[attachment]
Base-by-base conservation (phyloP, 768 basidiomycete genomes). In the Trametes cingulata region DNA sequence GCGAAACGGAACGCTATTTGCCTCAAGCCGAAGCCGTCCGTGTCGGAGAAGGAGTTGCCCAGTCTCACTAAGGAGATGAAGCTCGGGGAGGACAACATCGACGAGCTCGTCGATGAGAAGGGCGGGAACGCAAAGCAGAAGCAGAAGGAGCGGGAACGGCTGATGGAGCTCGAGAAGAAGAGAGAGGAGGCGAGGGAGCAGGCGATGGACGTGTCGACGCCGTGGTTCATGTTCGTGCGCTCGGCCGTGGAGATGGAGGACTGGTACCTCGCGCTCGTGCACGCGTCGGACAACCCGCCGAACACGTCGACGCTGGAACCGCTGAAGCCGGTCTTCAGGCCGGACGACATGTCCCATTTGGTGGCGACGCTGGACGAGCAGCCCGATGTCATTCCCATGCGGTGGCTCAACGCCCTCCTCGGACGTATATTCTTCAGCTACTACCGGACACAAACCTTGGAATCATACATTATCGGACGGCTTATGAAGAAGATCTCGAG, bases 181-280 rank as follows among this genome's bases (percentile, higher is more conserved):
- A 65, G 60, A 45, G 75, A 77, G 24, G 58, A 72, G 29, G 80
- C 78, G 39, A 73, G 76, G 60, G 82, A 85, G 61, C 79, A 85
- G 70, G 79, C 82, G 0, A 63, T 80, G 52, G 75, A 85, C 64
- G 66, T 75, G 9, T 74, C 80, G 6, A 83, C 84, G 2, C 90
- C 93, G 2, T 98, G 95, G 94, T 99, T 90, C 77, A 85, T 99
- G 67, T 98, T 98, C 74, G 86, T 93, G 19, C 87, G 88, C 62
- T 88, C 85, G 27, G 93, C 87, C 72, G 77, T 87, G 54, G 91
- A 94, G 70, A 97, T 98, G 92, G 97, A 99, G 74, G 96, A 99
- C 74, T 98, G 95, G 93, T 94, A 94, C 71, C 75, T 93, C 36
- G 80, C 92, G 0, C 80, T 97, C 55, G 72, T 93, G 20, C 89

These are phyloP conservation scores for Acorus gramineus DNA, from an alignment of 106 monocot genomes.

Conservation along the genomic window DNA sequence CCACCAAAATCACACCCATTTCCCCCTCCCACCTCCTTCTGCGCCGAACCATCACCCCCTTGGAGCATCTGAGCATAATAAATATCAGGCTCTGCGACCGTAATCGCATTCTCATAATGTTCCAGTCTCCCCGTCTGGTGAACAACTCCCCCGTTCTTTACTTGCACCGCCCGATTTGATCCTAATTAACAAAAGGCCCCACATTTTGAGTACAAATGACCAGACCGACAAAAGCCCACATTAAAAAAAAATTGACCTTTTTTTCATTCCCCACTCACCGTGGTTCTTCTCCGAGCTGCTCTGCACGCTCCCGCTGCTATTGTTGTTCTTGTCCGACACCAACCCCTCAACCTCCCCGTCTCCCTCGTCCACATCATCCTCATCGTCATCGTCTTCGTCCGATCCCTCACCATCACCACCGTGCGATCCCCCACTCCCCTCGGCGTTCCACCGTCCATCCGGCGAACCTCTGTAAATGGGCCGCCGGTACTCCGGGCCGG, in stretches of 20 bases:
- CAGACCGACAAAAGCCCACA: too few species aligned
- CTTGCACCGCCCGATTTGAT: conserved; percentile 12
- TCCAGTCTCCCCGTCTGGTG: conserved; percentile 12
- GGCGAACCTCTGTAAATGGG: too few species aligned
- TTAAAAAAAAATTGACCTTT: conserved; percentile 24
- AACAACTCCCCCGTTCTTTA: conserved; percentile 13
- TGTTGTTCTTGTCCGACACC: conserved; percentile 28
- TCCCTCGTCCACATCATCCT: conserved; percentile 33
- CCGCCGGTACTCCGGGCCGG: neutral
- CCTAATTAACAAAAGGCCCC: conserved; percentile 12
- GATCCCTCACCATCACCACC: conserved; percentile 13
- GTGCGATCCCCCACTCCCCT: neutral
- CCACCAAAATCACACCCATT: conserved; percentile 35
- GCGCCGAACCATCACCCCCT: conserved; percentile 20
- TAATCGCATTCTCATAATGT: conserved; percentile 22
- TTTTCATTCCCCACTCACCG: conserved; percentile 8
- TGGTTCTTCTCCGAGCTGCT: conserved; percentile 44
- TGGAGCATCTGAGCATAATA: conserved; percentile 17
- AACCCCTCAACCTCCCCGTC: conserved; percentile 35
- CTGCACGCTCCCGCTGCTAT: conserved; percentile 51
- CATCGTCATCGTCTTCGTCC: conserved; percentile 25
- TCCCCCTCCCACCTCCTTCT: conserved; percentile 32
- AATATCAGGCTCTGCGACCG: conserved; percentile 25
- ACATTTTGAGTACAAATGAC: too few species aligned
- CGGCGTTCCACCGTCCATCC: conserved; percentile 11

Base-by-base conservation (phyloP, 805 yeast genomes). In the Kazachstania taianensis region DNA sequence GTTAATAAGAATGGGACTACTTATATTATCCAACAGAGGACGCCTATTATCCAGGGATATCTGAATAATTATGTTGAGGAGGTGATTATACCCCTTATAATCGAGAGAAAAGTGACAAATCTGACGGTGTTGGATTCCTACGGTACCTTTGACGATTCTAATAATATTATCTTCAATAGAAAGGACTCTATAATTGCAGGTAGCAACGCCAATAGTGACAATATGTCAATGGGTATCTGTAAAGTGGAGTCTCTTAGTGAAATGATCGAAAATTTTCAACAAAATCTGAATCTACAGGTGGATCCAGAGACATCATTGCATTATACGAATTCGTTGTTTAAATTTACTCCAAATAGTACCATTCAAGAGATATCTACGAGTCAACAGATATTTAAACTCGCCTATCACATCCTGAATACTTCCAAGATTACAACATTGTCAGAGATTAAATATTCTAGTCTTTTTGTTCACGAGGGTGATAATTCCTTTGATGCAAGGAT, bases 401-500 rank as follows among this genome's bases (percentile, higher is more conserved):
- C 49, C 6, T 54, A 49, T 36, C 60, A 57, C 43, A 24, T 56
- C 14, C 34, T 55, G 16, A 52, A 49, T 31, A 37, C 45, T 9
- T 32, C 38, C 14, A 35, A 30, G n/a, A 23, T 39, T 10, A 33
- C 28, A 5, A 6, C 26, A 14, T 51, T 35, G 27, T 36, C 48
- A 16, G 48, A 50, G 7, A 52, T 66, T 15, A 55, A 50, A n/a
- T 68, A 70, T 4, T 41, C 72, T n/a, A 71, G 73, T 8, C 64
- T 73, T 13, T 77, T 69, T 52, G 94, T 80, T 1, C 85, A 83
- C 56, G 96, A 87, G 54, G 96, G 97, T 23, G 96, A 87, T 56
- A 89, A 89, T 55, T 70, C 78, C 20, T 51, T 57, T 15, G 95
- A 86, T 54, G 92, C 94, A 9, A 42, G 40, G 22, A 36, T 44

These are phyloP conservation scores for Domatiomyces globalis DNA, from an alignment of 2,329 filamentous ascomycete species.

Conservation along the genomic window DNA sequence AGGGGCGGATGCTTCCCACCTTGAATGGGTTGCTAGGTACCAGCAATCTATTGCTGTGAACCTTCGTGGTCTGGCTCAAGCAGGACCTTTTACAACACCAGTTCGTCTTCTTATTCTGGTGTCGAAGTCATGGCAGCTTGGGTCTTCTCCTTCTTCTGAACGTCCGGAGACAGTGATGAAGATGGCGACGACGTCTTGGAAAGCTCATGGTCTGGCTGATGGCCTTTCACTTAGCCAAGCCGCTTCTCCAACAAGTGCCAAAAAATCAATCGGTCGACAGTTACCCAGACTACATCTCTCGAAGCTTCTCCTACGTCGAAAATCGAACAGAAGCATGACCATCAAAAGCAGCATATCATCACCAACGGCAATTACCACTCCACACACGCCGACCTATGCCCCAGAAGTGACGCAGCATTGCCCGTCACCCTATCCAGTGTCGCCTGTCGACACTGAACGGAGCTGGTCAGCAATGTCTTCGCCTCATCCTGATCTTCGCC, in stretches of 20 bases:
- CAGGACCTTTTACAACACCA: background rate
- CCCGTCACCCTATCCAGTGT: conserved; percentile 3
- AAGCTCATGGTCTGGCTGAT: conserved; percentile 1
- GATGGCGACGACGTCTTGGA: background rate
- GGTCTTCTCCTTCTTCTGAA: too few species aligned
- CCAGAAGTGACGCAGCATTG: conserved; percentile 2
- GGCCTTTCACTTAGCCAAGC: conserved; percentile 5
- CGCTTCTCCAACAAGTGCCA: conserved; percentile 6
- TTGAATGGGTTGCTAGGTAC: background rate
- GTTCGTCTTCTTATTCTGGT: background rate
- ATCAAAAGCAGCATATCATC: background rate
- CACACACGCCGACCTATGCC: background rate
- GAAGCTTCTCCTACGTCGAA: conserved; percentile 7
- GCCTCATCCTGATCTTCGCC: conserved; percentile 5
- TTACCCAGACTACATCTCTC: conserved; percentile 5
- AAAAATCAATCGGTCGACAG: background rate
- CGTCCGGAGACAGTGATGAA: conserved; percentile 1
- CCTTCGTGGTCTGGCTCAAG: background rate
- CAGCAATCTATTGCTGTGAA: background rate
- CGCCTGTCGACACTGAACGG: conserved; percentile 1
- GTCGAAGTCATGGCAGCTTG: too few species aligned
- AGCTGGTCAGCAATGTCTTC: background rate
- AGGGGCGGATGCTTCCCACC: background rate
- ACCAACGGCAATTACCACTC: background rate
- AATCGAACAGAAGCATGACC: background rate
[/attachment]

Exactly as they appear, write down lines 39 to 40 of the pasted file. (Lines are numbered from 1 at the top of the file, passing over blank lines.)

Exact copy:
Base-by-base conservation (phyloP, 805 yeast genomes). In the Kazachstania taianensis region DNA sequence GTTAATAAGAATGGGACTACTTATATTATCCAACAGAGGACGCCTATTATCCAGGGATATCTGAATAATTATGTTGAGGAGGTGATTATACCCCTTATAATCGAGAGAAAAGTGACAAATCTGACGGTGTTGGATTCCTACGGTACCTTTGACGATTCTAATAATATTATCTTCAATAGAAAGGACTCTATAATTGCAGGTAGCAACGCCAATAGTGACAATATGTCAATGGGTATCTGTAAAGTGGAGTCTCTTAGTGAAATGATCGAAAATTTTCAACAAAATCTGAATCTACAGGTGGATCCAGAGACATCATTGCATTATACGAATTCGTTGTTTAAATTTACTCCAAATAGTACCATTCAAGAGATATCTACGAGTCAACAGATATTTAAACTCGCCTATCACATCCTGAATACTTCCAAGATTACAACATTGTCAGAGATTAAATATTCTAGTCTTTTTGTTCACGAGGGTGATAATTCCTTTGATGCAAGGAT, bases 401-500 rank as follows among this genome's bases (percentile, higher is more conserved):
- C 49, C 6, T 54, A 49, T 36, C 60, A 57, C 43, A 24, T 56